Scientists have reconstructed sound recorded for a talking doll invented by Thomas Edison in 1888. Above, the original patent model for Thomas Edison's light bulb is displayed in the U.S. Patent and Trademark Office in Alexandria, Va. (Christopher Powers/BLOOMBERG)

The disc was originally made to go inside a talking doll, and was invented by none other than the father of the phonograph, Thomas Edison.

In the recording, a woman recites the first verse of “Twinkle, Twinkle Little Star.” It is believed that the women hired to be the voices of the dolls could be the first people ever paid to do voice work, making them the first recording artists.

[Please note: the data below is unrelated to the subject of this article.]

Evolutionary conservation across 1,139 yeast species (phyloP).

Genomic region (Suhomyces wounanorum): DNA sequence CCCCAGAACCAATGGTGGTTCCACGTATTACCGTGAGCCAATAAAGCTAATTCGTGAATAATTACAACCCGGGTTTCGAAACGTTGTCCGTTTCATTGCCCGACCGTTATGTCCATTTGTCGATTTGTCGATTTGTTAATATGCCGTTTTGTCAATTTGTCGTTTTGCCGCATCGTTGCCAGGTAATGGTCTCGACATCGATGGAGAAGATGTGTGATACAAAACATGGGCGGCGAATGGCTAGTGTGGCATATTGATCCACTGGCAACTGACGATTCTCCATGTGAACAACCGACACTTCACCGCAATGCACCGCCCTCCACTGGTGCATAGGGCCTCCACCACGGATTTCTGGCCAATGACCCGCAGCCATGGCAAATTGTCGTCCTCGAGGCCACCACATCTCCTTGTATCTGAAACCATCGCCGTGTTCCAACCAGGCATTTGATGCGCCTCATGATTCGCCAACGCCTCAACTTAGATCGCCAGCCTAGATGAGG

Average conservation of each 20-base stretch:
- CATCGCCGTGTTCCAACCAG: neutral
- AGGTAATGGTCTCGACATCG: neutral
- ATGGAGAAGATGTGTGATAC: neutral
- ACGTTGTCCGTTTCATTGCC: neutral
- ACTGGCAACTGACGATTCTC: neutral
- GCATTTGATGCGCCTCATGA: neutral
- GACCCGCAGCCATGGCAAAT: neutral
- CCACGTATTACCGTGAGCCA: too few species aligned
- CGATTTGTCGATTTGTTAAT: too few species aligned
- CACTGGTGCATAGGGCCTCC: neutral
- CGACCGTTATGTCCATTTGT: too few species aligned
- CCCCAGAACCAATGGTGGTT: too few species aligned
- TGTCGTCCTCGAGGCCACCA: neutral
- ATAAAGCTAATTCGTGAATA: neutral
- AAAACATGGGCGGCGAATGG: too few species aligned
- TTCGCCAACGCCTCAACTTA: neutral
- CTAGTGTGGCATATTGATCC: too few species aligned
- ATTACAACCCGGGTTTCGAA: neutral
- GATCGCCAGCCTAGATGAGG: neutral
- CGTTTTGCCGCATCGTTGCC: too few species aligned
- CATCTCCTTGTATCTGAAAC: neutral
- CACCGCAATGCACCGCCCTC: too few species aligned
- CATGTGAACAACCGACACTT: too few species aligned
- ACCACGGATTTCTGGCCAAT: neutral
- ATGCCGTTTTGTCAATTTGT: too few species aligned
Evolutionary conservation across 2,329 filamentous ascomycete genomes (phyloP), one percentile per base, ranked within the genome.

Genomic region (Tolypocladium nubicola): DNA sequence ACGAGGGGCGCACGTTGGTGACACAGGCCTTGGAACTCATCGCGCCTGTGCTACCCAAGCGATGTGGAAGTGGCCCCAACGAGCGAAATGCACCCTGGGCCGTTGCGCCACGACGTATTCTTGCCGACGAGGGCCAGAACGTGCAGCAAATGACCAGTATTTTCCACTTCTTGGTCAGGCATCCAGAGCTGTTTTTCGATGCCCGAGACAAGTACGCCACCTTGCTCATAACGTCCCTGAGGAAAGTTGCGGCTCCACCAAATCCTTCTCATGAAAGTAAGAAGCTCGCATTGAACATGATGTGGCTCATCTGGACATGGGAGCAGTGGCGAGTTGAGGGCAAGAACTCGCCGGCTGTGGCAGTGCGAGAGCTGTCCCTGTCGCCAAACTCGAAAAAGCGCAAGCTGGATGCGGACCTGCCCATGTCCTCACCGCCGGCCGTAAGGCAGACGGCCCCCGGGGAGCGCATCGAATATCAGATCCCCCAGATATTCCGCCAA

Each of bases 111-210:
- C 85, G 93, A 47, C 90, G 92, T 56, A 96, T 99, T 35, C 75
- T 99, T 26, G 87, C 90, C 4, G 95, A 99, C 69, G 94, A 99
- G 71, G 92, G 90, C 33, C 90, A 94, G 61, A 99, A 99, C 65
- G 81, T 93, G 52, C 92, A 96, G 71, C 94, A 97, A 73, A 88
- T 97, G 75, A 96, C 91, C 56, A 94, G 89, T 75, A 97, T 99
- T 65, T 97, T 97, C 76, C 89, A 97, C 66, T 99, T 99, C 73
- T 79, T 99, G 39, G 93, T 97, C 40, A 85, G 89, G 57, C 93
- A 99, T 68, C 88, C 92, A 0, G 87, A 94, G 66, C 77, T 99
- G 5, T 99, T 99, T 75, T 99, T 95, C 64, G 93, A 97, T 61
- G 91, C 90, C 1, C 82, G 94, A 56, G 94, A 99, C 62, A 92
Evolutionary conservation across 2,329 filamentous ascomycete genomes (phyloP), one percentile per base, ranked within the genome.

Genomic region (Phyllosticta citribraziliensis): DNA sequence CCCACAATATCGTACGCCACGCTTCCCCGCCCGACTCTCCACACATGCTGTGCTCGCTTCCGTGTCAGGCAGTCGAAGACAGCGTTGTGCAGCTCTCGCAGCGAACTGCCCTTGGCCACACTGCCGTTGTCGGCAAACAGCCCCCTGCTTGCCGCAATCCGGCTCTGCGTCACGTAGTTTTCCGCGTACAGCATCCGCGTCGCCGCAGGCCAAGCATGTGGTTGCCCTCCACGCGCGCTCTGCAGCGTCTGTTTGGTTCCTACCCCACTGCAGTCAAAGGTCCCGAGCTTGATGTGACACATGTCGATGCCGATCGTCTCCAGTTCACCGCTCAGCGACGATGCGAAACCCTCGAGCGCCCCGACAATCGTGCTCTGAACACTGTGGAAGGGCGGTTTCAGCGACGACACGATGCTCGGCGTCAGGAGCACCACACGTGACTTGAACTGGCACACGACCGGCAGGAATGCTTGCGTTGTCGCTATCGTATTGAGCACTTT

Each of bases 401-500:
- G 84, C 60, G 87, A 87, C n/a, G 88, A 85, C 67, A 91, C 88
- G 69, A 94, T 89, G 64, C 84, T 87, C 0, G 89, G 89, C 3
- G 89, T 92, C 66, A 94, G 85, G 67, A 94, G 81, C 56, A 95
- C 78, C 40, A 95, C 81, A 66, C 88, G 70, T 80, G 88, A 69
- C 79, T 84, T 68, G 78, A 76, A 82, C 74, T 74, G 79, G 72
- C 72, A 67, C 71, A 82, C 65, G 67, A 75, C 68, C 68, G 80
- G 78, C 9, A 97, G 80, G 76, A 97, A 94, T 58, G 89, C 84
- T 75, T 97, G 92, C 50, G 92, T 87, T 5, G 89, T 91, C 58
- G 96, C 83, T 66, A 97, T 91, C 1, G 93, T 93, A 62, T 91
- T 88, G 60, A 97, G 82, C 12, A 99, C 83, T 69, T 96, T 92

Warped beyond the point of use, the disc was discovered at the Thomas Edison National Historical Park. The audio was reconstructed using a three-dimensional optical scanning method that reproduced the sound by analyzing grooves in the disc and storing it as a WAV file.

Listen to the recording at the National Park Service’s Web site here.

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